I was originally going to title this post, “F is for Fake News,” when I read that 77% of Americans who participated in a Monmouth University poll said that traditional TV news networks and newspapers were involved in reporting “fake news.”
But then I decided, in the interest of controlling my blood pressure, I would post about something far less controversial: foghorns.
I live in San Francisco, which is located on a peninsula bounded on the west by the Pacific Ocean and on the north and east by the San Francisco Bay. My house is almost equidistant from the ocean and the bay — about three miles from each. At night, when I’m walking our dog, I can hear the haunting sounds of foghorns as ships pass through the Golden Gate.
The Golden Gate is a strait that connects the San Francisco Bay to the Pacific Ocean. It is defined by the headlands of the San Francisco Peninsula to the south and the Marin Peninsula to the north. Since 1937, the strait has been spanned by the Golden Gate Bridge.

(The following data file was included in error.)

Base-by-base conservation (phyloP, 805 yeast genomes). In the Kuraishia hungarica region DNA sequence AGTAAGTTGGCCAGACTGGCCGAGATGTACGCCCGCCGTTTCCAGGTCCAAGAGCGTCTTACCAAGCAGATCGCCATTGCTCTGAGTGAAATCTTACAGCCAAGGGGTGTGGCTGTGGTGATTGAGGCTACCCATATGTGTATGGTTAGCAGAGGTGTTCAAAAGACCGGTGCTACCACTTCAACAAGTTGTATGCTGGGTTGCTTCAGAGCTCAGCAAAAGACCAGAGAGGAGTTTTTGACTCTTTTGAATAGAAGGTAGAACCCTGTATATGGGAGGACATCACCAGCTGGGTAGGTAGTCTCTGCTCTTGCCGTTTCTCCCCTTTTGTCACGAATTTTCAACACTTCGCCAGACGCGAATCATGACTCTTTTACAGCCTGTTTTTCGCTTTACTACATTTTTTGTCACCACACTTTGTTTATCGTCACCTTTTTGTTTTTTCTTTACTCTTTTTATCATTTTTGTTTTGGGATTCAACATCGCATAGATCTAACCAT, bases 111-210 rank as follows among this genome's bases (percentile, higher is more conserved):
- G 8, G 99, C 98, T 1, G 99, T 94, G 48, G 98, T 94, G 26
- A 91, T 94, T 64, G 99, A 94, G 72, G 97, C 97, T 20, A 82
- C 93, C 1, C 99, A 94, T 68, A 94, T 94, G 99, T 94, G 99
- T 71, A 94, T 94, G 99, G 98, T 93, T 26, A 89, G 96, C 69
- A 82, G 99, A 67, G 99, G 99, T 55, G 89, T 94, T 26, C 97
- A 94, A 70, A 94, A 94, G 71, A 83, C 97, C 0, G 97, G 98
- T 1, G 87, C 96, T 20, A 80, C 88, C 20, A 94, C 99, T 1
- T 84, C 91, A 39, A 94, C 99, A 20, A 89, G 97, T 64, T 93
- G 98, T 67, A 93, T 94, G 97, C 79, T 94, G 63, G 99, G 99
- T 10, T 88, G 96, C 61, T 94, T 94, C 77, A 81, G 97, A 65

The Golden Gate is often shrouded in fog, especially during the summer. Heat generated in California’s central valley causes air there to rise, creating a low pressure area that pulls in cool, moist air from over the Pacific Ocean. Because it’s the largest break in northern California’s coastal mountains, a dense, persistent stream of fog enters the bay from the strait. It’s hauntingly beautiful to hear the lonely blaring of the foghorns each night.
Below, you can see a mesmerizing time-lapse video of the fog rolling over the Golden Gate Bridge. (Note: there is no sound in this video clip.)